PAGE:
TIME DISTRICT ROOM NAME
9:30 13 1740/LHOB RODNEY DAVIS
10:00 11 1224/LHOB BILL FOSTER
10:30 12 1722/LHOB WILLIAM ENYART
11:00 10 317/CHOB BRAD SCHNEIDER
Noon Senate 711/Hart DICK DURBIN
1:00 2 2419/RHOB ROBIN KELLY
1:30 17 1009/LHOB CHERI BUSTOS
2:00 Senate 524/Hart MARK KIRK
2:00 18 328/CHOB AARON SCHOCK
2:30 8 104/CHOB TAMMY DUCKWORTH
All of the state delegations convened that morning at the Reserve Officers Association Building. From there, after some coffee and last minute instructions, we headed off to our first appointment at the Longworth House Office Building (LHOB). Subsequent calls would take us to the Rayburn House Office Building (RHOB) and the Cannon House Office Building (CHOB) as well as the Hart Senate Office Building. Illana, Tamara, Shirley and I made the first call together–we then paired off for most of the remaining ones.
A cold rain drizzled down for most of the day, the perfect weather for staying home, drinking hot chocolate and watching “I Love Lucy” reruns. By the time we returned to the ROA Building for a brief lunch, my shoes were soaked and my energy was waning. As ever, Shirley remained cheerful and enthusiastic.
She did all of the heavy lifting during the appointments. She explained that we had two main priorities:
- To secure support for the “Accelerating the End of Breast Cancer Act” and
- To secure $150 million dollars in FY 2014 for Department of Defense peer-reviewed Breast Cancer Research Programs.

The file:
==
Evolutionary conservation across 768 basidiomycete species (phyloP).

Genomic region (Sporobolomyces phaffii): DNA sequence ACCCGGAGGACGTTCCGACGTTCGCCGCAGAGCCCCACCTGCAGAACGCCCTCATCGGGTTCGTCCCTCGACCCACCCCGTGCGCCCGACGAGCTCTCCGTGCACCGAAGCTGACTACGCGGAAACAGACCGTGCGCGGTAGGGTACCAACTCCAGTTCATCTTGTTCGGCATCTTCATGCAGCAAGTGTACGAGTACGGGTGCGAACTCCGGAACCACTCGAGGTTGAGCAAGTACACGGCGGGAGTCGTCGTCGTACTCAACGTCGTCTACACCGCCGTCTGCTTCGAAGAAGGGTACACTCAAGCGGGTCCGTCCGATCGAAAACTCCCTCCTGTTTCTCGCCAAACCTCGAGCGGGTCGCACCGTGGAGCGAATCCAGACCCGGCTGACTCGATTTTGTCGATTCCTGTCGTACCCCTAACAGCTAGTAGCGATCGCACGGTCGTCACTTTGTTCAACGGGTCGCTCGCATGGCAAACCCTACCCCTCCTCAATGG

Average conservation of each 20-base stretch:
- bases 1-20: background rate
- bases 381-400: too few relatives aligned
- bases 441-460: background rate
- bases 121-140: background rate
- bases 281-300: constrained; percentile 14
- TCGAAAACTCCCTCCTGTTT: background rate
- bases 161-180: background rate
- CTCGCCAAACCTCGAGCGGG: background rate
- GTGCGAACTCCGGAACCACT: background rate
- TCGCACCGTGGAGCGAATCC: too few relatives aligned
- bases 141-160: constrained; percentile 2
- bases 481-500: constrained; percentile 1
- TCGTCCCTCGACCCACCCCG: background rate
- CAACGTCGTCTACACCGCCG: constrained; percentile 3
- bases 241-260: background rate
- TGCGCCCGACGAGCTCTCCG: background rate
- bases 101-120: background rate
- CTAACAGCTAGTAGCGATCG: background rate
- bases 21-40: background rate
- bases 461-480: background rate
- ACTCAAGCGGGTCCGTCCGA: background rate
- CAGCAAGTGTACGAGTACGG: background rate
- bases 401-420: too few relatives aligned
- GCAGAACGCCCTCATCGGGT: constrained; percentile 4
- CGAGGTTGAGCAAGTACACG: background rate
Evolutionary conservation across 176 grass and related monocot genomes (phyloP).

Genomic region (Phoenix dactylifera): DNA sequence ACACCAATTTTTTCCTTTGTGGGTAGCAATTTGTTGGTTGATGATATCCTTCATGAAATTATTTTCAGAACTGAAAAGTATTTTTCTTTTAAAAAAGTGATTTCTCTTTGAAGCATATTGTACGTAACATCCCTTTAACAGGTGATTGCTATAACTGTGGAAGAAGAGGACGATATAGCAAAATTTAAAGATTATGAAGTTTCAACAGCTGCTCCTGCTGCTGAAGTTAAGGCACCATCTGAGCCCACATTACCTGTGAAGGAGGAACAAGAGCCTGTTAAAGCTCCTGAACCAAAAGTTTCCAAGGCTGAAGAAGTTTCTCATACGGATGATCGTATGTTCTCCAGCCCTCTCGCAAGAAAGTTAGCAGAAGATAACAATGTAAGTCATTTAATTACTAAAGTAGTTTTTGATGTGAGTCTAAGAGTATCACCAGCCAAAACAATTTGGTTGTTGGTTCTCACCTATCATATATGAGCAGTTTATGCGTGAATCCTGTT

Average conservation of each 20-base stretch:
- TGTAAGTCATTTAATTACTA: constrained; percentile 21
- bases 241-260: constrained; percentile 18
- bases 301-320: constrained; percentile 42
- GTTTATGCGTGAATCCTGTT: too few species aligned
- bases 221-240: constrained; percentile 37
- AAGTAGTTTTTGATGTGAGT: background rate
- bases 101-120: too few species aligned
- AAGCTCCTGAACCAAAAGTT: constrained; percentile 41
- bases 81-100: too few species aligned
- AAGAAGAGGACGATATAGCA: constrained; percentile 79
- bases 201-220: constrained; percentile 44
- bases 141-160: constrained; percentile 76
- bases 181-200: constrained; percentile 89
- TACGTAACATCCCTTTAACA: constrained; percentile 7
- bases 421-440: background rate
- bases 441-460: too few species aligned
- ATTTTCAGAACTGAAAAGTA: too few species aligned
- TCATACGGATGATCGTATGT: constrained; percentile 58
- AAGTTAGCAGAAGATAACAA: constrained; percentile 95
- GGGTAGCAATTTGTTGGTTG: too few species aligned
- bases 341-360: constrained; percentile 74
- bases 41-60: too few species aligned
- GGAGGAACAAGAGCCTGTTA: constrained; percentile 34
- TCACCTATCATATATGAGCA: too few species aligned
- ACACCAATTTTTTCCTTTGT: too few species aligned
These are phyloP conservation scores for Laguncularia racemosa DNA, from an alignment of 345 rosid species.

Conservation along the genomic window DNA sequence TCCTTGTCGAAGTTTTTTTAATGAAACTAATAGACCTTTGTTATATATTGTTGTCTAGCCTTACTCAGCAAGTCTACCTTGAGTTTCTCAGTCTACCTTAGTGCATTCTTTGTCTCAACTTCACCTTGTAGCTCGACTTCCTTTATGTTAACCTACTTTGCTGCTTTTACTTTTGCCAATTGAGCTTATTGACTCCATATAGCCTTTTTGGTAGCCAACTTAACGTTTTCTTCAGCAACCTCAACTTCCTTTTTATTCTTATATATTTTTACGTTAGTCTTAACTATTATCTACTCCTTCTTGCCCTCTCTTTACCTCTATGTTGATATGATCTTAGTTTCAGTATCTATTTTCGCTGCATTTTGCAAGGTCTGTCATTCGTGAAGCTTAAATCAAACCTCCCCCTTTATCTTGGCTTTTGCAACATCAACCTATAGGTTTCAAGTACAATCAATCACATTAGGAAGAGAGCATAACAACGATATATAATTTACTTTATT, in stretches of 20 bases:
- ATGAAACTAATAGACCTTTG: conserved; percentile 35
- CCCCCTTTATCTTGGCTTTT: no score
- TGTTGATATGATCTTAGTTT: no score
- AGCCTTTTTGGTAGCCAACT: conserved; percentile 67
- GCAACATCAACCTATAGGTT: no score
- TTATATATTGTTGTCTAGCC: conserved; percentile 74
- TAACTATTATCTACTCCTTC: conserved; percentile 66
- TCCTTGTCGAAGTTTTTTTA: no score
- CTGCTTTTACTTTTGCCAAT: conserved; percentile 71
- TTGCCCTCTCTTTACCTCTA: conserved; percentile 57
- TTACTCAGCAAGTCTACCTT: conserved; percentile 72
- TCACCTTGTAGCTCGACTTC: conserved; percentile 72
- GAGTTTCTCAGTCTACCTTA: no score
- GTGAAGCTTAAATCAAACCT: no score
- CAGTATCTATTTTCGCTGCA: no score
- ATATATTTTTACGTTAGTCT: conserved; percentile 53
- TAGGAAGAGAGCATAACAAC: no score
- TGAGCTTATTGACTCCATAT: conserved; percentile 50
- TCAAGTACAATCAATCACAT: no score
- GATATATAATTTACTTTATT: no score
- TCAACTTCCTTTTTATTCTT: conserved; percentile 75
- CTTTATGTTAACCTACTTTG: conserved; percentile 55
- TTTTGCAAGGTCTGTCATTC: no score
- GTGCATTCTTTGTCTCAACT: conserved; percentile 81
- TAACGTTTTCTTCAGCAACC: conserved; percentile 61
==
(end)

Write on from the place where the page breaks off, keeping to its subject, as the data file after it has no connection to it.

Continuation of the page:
Rep. Schneider met with us personally. As expected, in all other cases we met with legislative aides. In her elevator pitch, Shirley explained that the “End of Breast Cancer Act” is one component of the larger Breast Cancer Deadline 2020 initiative. The legislation is dedicated to the prevention of breast cancer, especially the prevention of metastasis which is responsible for 90% of breast cancer deaths.
“I’m sure your constituents would applaud legislation that supports research to create a vaccine against breast cancer as well as research to find the causes of metastasis which kills women and men,” Shirley said.
Most of the people we met with nodded sympathetically and jotted a quick note or two on legal pads.
I explained my reasons for being there. “I”m doing this for young people like yourself,” I told the aides. “My mom died of metastatic inflammatory breast cancer at age 53. I’m 47 and I have been living with metastatic breast cancer for three years. I want something better for the next generation.”
Metastatic breast cancer probably seems like a distant abstraction to many of the young staffers we met with–something that probably happens to old people. “My mom died a few weeks after my high school graduation,” I told them. “She didn’t see me graduate from college. She never held her grandchildren. Can you help us make a difference?”
I hope our message reached them. A few, apparently, will require some follow-up phone calls and emails. So far, only Daniel Lipinski and Aaron Schock have co-signed the bill. As of this writing, Reps. Tammy Duckworth, Brad Schneider, Rodney Davis, Bill Foster and Robin Kelly haven’t signed on to House Bill 1830, Accelerating the End of Breast Cancer Act.
You can bet I will be asking them what they’re waiting for.